By: Natalia Mirkowicz
A common misconception among families is that literacy education starts during the school years. Yet, research shows that starting to read and speak to newborns already begins to impact the way the brain develops and begins to organize language. Many parents prioritize speaking to their infants as much as possible. However, one area that can be overlooked is the impact of reading and storytelling with young children, and even infants.
Building a ritual in the parent-child relationship
One major benefit of starting the practice of reading and storytelling from infancy and even before, is that it becomes a ritual in the parent-child relationship. If this shared time can become a normal part of the family routine, for example before bedtime, then it is more likely to continue even as schedules shift and life gets busy. It becomes a cornerstone, that both parents and child can count on, as much as eating breakfast or putting on pajamas for bed.
Making a reading a priority
Another plus, is modeling a desired interest in literature. Children are wired to mimic and absorb what their caregivers are doing. Babies smile when we smile, toddlers repeat back words or phrases they hear parents often saying. This can be applied to reading and storytelling as well. If kids see parent’s actively reading and making a reading a priority in their schedule, then they will be more likely to pick up a book on their own.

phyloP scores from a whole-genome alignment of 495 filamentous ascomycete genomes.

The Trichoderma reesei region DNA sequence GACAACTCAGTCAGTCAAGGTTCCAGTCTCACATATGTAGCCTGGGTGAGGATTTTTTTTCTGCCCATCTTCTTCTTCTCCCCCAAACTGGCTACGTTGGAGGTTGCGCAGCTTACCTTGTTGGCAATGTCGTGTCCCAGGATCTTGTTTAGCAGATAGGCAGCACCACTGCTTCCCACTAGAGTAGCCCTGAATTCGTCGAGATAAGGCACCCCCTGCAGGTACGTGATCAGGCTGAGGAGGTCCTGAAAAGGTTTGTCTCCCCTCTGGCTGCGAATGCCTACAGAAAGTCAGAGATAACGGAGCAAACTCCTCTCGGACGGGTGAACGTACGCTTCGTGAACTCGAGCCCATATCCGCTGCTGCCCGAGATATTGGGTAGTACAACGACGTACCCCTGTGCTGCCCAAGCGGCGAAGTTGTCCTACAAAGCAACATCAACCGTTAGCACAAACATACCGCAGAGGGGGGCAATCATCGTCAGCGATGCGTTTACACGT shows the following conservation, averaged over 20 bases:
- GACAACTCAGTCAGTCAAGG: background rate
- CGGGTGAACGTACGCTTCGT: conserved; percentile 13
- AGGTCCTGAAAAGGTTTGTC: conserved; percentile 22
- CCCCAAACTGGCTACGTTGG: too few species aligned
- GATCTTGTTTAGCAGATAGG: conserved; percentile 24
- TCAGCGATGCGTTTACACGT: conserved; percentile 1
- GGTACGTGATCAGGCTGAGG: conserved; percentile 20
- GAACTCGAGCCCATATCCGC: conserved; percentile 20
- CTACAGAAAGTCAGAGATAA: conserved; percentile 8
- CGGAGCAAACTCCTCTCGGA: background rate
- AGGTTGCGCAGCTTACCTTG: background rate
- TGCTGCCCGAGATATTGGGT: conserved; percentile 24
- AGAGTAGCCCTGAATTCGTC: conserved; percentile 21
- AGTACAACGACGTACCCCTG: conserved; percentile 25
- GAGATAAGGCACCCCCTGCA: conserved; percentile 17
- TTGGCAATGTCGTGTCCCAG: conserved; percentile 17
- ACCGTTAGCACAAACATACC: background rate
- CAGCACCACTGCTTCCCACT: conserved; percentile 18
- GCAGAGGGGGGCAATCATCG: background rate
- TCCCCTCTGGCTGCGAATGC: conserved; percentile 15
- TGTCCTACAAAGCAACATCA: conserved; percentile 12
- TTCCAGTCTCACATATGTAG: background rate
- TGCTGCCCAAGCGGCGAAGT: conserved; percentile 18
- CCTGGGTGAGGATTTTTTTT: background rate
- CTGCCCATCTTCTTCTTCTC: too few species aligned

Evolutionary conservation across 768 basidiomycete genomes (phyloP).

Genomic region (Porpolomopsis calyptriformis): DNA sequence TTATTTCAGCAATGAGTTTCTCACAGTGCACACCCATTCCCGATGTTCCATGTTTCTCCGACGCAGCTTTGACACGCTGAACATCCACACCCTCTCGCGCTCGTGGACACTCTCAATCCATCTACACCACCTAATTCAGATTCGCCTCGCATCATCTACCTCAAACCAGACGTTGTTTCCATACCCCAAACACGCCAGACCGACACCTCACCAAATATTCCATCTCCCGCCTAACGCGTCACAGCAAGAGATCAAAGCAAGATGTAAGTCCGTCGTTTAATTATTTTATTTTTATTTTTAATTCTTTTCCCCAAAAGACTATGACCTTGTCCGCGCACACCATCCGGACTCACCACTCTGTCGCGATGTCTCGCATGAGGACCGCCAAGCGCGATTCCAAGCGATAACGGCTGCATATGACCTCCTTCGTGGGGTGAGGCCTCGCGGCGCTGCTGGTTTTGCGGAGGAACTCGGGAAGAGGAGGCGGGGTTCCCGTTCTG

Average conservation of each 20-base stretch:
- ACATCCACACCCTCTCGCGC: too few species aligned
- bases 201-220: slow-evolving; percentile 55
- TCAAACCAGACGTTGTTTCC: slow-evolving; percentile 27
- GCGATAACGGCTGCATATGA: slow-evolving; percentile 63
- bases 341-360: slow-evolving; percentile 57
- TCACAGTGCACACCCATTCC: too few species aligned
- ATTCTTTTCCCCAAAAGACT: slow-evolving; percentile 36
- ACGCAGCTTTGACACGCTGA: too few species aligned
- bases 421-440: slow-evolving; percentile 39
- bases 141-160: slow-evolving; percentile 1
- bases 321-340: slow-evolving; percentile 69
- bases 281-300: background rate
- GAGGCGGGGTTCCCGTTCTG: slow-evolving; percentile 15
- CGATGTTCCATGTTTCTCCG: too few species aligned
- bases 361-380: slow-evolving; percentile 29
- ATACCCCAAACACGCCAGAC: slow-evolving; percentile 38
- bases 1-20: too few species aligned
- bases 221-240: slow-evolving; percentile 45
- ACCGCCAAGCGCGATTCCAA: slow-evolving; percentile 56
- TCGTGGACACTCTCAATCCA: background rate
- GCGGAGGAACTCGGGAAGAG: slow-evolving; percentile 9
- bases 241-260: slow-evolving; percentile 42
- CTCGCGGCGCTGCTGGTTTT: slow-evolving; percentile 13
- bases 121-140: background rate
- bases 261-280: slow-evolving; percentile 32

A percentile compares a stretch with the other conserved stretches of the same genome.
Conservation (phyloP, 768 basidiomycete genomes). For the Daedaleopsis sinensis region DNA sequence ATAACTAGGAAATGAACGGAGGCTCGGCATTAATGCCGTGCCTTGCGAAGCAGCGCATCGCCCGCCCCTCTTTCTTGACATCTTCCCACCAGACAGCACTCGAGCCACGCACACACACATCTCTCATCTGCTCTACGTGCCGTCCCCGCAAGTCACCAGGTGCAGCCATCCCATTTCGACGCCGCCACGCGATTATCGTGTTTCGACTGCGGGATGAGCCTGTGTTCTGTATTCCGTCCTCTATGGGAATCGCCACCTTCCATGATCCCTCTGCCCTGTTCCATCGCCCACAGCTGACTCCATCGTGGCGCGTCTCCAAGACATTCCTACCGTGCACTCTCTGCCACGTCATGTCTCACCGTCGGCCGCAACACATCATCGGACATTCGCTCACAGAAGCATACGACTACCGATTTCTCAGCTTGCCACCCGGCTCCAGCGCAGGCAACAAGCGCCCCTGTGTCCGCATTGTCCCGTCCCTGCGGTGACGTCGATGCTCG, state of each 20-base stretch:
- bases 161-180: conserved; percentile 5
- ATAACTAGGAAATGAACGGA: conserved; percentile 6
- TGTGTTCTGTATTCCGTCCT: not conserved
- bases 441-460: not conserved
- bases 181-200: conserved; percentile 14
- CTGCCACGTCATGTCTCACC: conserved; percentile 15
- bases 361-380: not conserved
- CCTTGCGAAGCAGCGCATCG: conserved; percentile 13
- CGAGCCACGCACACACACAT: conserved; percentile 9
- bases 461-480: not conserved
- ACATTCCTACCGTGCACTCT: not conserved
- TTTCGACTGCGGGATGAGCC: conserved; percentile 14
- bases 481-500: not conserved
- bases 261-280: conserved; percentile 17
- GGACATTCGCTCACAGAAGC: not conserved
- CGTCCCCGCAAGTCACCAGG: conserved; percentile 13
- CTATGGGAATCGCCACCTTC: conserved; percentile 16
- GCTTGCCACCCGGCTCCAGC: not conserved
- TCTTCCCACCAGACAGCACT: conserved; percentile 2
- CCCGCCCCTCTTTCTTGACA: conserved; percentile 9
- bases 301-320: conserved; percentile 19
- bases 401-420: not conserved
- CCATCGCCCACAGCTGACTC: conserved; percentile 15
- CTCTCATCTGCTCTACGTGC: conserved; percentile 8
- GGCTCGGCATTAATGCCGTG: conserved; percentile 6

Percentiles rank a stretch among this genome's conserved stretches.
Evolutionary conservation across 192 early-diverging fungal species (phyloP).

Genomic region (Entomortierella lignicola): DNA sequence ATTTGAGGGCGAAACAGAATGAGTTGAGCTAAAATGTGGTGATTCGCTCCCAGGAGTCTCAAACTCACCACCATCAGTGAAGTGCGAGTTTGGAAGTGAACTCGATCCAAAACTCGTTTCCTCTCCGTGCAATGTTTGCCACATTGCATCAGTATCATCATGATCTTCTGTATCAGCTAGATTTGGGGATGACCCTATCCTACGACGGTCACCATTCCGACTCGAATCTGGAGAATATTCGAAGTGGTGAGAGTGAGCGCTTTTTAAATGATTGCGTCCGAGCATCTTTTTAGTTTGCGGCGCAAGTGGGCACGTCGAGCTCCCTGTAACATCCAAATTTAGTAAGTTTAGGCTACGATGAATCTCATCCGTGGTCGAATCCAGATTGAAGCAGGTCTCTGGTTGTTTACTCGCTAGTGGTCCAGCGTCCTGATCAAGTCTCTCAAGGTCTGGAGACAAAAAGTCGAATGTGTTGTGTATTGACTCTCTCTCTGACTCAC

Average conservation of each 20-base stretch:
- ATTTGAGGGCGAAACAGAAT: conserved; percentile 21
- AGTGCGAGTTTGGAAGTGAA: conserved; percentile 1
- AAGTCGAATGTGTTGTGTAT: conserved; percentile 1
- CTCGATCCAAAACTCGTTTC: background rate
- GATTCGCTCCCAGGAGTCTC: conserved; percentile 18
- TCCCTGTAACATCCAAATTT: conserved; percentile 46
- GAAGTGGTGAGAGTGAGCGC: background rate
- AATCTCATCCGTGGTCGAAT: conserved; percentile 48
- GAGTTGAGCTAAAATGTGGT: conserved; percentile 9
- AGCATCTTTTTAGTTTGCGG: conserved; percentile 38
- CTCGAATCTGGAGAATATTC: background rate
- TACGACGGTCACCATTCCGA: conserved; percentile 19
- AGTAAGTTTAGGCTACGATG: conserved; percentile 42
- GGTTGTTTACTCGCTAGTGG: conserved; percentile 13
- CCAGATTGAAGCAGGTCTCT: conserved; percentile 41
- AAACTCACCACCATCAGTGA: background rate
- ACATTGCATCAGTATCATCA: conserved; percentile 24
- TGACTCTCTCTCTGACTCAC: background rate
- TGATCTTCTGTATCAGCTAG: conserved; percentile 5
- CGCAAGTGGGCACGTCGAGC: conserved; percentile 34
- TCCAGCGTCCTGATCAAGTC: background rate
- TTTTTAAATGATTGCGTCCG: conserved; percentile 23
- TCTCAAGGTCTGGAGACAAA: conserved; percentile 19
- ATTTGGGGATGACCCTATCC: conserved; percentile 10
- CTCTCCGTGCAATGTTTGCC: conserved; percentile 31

Narratives in books are powerful
Books are powerful tools in teaching language, interpersonal and critical thinking skills for children from a young age. However, parents can instill these literacy skills even without a physical book on hand. They can begin to share stories and encourage their children to create fictional as well as non-fictional narratives to share. This allows children to have their need met for connection and attention from parents, as well as begin to actively practice these skills.
All of these habits and tools can begin to help children from a young age, associate reading and literacy skills as highly positive. Children can begin to see books as individual hobbies and relational, as ways to learn and express their own creativity, and as something to rely on even if there are periods of transition or uncertainty in life. Parents, with some consistency, genuine passion and a little planning, you can begin to raise little book lovers in your own home.